On March 15, 1979, the Manchester Environmental Coalition and Michael Dworkin filed in this Court a petition to review the Administrator's approval of Connecticut's SIP revision and thereafter presented oral argument. The State of California filed an amicus curiae brief and presented oral argument, opposing the EPA's interpretation, and indicating its interest in a similar ISR deletion request by the State of Nevada. The National Retail Merchants Association and the National Realty Committee, Inc., intervenors before the agency, filed briefs and presented oral argument. Other interested amici curiae filed a brief.4
Turning to the chief issue in the case the interpretation of 42 U.S.C. § 7410(a) (5) (A) (iii) (Supp. I 1977) we note at the outset that in the light of Sierra Club v. Morton, 405 U.S. 727 (1972), petitioners Manchester Environmental Coalition and Dworkin (the Coalition) have standing to challenge the EPA's final order in this case. What is less clear, however, is how to resolve the asserted ambiguities posed by the language of § 7410(a) (5) (A) (iii) and, in particular, the proviso to that section:
"Any State may revise an applicable implementation plan approved under this subsection to suspend or revoke any such program included in such plan, Provided that such plan meets the requirements of this section." (emphasis added).
The plain meaning of the statutory language would seem to be that a state may revoke its ISR provided that its overall SIP complies with all of the requirements of § 7410 Both procedural and substantive. This interpretation of the phrase "requirements of this section" would conform to the meaning of the same phrase as it is used elsewhere in § 7410. Indeed, in other sections of the statute, Congress had no difficulty in specifying when it wanted only Certain requirements to apply. E. g., 42 U.S.C. § 7474(b) (1) (C) (2) (Supp. I 1977) (redesignation of areas only procedural compliance required).
The EPA, however, has construed the proviso to refer only to the procedural requirements of § 7410, although it concedes that its construction is "difficult to reconcile" with the words of the statute. 43 Fed.Reg. 10709 (1978). Before us the EPA has attempted to support its construction by urging various arguments of policy, legislative intent and possible intra-statutory conflict. We find none to be persuasive. While we are mindful of the deference to be accorded an administrative agency in the construction of a statute it is charged with enforcing, E. g., Udall v. Tallman, 380 U.S. 1, 16 (1965), we cannot accept the EPA's interpretation of the proviso here in question.
The EPA contends that if the proviso is read to require substantive compliance with § 7410, it would be duplicative of the general revision section, § 7410(a) (3) (A). While there may be some overlap between the ISR deletion section and the general revision section, they are not redundant. As the State of California points out, the EPA had the power to refuse to permit a state to delete an ISR even before the addition of the ISR clause in 1977. It strikes us as more plausible to view § 7410(a) (5) (A) (iii) as an effort by Congress to be thorough in enumerating the situations in which the EPA would confront ISRs.
We also reject the EPA's contention that its interpretation avoids the dilemma of an internal conflict within subsection (a) (5) (A). The EPA argues that if a state rescinds its ISR without EPA approval or refuses to administer such a program, then the EPA will be required to promulgate and enforce its own ISR an action which is specifically prohibited by § 7410(a) (5) (A) (ii). The statute itself, however, makes clear that the Administrator's remedy would Not be to promulgate his own plan, inasmuch as the EPA is limited to enforcing ISRs adopted by the states. Moreover, if a state fails to Enforce an existing plan, the EPA's remedy would be to enforce the State ISR. Brown v. EPA, 566 F.2d 665 (9 Cir. 1977).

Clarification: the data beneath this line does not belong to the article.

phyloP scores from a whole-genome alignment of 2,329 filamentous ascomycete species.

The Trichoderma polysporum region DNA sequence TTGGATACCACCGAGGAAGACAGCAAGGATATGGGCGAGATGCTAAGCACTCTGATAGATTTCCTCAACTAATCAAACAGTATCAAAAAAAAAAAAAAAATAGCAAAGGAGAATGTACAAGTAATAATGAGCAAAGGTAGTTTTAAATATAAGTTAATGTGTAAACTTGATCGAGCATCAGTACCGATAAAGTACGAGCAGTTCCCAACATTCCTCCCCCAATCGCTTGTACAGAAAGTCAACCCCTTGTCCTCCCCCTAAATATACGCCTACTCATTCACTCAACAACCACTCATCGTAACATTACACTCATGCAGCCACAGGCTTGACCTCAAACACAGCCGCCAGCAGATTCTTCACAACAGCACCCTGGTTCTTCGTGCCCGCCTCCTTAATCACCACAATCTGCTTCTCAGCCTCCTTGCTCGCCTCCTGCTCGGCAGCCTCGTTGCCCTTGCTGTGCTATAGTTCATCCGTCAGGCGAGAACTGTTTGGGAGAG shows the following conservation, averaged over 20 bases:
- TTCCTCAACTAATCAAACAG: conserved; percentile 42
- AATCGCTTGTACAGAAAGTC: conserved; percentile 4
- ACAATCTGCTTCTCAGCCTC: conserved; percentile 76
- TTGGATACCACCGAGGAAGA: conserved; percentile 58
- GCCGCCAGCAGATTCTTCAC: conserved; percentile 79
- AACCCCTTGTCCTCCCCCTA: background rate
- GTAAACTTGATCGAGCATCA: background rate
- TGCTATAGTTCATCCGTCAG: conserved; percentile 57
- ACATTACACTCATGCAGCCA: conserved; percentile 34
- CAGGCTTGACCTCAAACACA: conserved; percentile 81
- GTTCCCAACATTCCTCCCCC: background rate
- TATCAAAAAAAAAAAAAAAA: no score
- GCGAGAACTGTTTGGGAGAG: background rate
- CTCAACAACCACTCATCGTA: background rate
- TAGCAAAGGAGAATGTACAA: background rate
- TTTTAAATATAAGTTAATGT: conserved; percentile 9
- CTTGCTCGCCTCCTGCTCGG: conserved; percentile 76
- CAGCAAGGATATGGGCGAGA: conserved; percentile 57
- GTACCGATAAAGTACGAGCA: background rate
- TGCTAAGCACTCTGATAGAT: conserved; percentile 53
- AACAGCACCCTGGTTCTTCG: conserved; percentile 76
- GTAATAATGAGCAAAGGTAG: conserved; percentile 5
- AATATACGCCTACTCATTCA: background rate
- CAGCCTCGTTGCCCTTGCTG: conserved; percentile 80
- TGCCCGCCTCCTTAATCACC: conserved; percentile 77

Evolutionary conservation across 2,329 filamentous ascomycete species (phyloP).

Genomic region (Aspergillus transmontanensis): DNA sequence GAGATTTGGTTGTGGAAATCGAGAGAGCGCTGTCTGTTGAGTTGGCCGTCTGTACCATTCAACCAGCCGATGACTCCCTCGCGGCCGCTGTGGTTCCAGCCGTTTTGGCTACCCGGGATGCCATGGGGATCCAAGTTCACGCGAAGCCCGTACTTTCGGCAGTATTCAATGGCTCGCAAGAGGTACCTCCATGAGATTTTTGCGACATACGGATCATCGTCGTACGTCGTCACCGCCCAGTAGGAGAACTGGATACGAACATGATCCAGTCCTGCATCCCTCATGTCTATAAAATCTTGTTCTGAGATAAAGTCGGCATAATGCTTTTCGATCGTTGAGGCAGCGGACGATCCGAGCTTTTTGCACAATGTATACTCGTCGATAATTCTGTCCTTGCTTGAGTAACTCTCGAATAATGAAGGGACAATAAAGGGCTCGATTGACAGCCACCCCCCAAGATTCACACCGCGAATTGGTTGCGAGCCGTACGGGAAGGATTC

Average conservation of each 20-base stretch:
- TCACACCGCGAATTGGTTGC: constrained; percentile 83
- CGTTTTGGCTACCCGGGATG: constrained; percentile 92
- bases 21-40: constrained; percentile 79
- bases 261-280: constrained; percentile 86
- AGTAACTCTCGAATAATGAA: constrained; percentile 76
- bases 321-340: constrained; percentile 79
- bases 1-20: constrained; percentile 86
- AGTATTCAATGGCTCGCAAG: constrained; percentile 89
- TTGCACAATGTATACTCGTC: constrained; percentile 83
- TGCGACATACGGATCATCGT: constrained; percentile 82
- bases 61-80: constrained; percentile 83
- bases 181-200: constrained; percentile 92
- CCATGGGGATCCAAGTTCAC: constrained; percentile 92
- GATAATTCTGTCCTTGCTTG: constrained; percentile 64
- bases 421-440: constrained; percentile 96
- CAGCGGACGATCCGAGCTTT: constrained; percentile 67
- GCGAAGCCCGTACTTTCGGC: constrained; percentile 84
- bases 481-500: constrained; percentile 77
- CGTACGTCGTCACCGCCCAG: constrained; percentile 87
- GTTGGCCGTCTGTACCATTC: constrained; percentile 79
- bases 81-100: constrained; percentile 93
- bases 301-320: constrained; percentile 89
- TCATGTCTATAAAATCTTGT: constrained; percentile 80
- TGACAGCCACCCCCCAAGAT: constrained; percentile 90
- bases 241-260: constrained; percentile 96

Finally, the EPA argues that harsh inequities would result if states that had attempted to comply with the ISR requirement were not permitted to rescind these programs without restriction. Although the adoption of these ISRs may not have been entirely voluntary, the fact nevertheless remains that these states premised their SIPs, at least in part, on the utilization of an ISR. Indeed, it may well be that harsh inequities would result, not if ISR states cannot peremptorily delete these programs, but if other states must watch while an ISR state, the success of whose implementation effort depends on its ISR, abandons its pollution control plan.
In short, none of the arguments advanced by the EPA is sufficient to overcome the clear import of the statutory language itself. As the Supreme Court stated in TVA v. Hill, 437 U.S. 153 (1978), courts should not "ignore the ordinary meaning of (the) plain language" of the statute, even though effectuating that meaning may have undesirable public policy ramifications. Id. at 173. In the instant case, for us to approve the EPA's construction of the proviso in question would be to preempt congressional action by judicially decreeing what " 'accords with some modicum of common sense and the public weal.' " Id. at 194. We decline to do so.
At the same time, however, we are not persuaded by the Coalition's argument that the statute as it now stands requires a "combination of mobile generated control programs as part of (a) SIP." The Coalition urges this construction based on its assertion that an ISR is an air quality maintenance plan, and air quality maintenance plans are among the described components of a SIP under § 7410(a) (2) (B) as amended in 1977. The fact is that the amendment of that section deleted a reference to land use controls that was clearly aimed at ISRs. H.R.Rep.No.294, Supra, at 16, Reprinted in (1977) U.S.Code Cong. & Ad.News 1094. Moreover, the Coalition's position assumes that the Connecticut ISR is one of "such other measures as may be necessary to insure attainment and maintenance" of NAAQS. 42 U.S.C. § 7410(a) (2) (B) (Supp. I 1977). In view of the definition of ISRs set forth in § 7410(a) (5) (D), we find the Coalition's assumption to be untenable.